After her failed marriage with P.K.N. Rao, Lakshmi moved to Singapore. While staying there she was closely associated with the Indian Independence League, which was founded by Rash Behari Bose in 1941. She also met some members of Subhash Chandra Bose’s Indian National Army (INA).

The Indian National Army did not get any approval from the occupying Japanese forces about their participation in the war. Subhash Chandra Bose was totally against it and came to Singapore on 2nd July 1943. He also took over the leadership of the Indian Independence League along with the Indian National Army. Lakshmi was inspired and enchanted by the captivating leadership of Subhash Chandra Bose. Later, she expressed her wish to work along with him in the Indian National Army.  Lakshmi also heard that Bose also wished to add women to be a part of the organization. So Lakshmi arranged a meeting with him to talk to him about women’s contribution to the army and also to be included. It was also approved by Bose and called, “the Rani of Jhansi regiment”. Soon this news was spread over and women in the country acknowledged the news. They also eagerly wished to join the “All Women Infantry Regiment of INA”. Dr. Lakshmi joined the Rani of Jhansi Regiment and became “Captain Lakshmi”. Later she was also appointed as the Commanding Officer of Rani of Jhansi Regiment which had 1200 women soldiers. Captain Lakshmi was the only Women Minister in Netaji’s Council of Ministers of the Provisional Government of Azad Hind fauj (INA) in Singapore.

The Indian National Army along the regiments marched along with the Japanese army in December 1944 to fight against the British. But in March 1945 the wave of battle turned against them; the INA decided to beat them before they could enter Imphal, the capital city of Manipur. During that time, Captain Lakshmi was arrested by the British army in May 1945 and was captivated for a year. After her imprisonment for a year, she was sent to India to stand trial. The trials in Delhi were a turning point in the Indian Independence Struggle and also brought the end of British colonialism in India.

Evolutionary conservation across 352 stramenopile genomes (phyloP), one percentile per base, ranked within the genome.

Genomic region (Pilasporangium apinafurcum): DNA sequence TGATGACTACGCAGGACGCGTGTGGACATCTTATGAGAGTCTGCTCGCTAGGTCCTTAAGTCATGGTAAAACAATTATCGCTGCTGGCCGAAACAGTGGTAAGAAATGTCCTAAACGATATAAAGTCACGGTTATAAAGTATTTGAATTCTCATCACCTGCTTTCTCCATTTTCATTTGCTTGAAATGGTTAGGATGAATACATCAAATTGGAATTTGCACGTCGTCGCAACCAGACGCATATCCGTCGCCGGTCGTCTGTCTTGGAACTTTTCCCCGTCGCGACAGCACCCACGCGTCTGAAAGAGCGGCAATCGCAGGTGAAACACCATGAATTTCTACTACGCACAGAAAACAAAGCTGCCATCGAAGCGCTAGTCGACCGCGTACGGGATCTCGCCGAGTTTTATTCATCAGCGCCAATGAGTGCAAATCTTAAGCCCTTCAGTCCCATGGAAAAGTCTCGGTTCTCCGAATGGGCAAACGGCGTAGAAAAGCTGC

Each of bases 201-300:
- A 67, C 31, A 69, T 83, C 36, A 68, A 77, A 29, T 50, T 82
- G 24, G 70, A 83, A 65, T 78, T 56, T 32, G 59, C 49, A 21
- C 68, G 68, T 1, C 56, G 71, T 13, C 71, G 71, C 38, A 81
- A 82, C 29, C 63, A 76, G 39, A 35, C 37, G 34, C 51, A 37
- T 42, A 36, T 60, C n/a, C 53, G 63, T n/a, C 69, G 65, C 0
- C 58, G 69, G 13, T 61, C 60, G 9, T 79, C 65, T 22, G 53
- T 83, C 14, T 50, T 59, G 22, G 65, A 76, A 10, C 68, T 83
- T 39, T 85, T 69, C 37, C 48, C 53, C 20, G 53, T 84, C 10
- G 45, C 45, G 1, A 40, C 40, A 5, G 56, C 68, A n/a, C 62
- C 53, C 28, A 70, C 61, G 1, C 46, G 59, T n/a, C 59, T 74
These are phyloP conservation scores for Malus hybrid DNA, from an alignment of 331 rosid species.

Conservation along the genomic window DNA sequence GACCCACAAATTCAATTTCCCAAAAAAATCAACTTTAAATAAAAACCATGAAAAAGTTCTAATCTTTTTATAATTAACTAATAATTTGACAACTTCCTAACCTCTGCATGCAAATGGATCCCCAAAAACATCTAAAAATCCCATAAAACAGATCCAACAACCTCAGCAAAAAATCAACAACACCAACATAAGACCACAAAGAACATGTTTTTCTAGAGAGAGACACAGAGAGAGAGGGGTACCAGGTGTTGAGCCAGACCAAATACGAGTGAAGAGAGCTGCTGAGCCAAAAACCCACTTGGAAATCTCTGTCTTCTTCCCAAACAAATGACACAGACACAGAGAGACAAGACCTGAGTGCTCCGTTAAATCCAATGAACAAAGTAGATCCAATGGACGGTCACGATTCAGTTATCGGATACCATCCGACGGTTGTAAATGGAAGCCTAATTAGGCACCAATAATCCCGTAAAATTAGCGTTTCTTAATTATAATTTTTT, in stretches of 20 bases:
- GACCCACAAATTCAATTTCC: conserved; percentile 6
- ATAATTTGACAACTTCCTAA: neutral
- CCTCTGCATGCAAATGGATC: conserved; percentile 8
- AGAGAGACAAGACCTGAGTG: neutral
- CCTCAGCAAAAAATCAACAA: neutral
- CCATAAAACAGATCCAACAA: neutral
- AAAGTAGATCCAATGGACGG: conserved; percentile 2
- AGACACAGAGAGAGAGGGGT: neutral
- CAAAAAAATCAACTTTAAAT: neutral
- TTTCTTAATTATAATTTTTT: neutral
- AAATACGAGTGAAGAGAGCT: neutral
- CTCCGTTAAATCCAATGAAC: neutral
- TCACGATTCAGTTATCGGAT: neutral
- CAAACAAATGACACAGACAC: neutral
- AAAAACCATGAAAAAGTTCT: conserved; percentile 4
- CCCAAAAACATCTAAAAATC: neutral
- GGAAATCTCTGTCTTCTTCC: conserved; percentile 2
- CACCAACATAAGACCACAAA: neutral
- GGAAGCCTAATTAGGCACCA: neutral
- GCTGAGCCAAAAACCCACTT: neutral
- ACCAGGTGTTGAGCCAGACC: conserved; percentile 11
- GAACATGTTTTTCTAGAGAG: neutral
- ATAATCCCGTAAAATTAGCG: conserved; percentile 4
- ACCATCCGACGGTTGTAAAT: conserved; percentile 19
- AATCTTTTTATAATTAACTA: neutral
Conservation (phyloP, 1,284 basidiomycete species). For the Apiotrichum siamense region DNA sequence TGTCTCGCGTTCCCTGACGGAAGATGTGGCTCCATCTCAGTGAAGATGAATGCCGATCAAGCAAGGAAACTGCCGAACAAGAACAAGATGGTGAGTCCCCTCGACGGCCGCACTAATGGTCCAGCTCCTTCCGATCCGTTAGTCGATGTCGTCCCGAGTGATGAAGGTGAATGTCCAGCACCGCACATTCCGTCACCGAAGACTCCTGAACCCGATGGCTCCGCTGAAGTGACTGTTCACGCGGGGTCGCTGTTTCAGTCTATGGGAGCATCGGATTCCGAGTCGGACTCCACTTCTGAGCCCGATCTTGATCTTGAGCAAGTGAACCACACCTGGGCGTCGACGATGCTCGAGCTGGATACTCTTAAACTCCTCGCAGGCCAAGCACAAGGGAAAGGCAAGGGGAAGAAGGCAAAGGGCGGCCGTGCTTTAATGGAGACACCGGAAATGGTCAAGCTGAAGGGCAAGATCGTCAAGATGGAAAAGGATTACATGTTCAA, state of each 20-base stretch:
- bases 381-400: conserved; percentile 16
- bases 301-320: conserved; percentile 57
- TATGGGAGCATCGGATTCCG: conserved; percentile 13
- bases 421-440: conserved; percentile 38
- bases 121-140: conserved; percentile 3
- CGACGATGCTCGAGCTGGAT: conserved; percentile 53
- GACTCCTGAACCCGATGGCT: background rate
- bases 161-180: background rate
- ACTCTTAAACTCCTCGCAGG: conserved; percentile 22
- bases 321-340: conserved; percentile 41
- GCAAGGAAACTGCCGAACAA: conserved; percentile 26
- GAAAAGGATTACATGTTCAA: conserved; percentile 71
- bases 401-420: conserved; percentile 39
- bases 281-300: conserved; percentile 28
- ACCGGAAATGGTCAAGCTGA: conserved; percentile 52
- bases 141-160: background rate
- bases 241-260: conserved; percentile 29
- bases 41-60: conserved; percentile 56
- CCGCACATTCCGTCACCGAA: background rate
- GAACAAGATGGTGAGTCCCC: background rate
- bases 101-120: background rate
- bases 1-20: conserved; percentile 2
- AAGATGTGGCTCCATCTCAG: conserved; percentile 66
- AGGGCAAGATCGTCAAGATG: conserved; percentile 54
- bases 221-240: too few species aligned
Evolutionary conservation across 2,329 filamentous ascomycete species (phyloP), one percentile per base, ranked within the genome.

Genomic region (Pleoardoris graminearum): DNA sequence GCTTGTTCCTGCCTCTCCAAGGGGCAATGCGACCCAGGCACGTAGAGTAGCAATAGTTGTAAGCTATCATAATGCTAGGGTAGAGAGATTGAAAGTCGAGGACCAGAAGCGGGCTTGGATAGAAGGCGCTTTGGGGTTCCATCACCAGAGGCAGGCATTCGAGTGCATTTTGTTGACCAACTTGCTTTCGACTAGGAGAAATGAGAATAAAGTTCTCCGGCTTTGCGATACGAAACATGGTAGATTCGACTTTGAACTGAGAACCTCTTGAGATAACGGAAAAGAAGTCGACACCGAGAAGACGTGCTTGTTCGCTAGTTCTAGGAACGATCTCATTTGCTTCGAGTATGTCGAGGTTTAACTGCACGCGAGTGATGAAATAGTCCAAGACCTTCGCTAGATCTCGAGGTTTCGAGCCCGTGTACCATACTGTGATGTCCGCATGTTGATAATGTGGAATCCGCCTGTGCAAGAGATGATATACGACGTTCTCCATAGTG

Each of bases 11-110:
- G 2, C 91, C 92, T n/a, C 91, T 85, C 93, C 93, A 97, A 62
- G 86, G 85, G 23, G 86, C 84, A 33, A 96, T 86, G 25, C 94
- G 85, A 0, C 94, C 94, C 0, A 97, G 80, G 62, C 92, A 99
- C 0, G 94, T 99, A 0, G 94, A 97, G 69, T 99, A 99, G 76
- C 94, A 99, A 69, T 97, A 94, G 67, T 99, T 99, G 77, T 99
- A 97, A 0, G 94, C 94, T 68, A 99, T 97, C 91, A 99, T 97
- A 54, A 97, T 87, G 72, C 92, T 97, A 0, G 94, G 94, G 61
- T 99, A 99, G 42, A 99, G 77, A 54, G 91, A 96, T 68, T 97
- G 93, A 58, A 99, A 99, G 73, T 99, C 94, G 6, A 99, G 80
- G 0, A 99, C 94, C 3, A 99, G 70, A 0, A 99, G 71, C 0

Post-Independence services:

In 1971, Lakshmi Sahgal joined the Communist Party of India (Marxist); and also represented the party in Rajya Sabha. She also worked to restore peace in Kanpur in the anti-Sikh riots of 1984. In 1996, she was arrested for the campaign against the Miss World Competition in Bangalore. 

In 2002 four left-wing parties nominated Lakshmi Sahgal for the Indian President Election. She was the only opponent of A.P.J. Abdul Kalam. But she lost the election and Kalam became the President of India in the 2002 election.

Lakshmi Sahgal died at the age of 97 on 23rd July 2012.

Books and Legacies:

  • Lakshmi was awarded the Padma Vibhushan in 1998 by the Indian Government.
  • In 2010, she was granted an honorary Doctorate by the University of Calicut.
  • She helped the world even after her death, her body was donated to Ganesh Hankerr Vidyarthi Memorial Medical College for Medical Research.
  • She wrote down her life experience in a Book, named: A Revolutionary Life: Memoirs of a Political Activist in 1997. This book was also translated to Hindi as, Mera Jeevan Sangharsh.

Till her death, Lakshmi dedicated her life to the people of her country; especially women. Women like her and her life experience must be noted and brought out to this generation of people to show them how to survive the world.

Vandhana R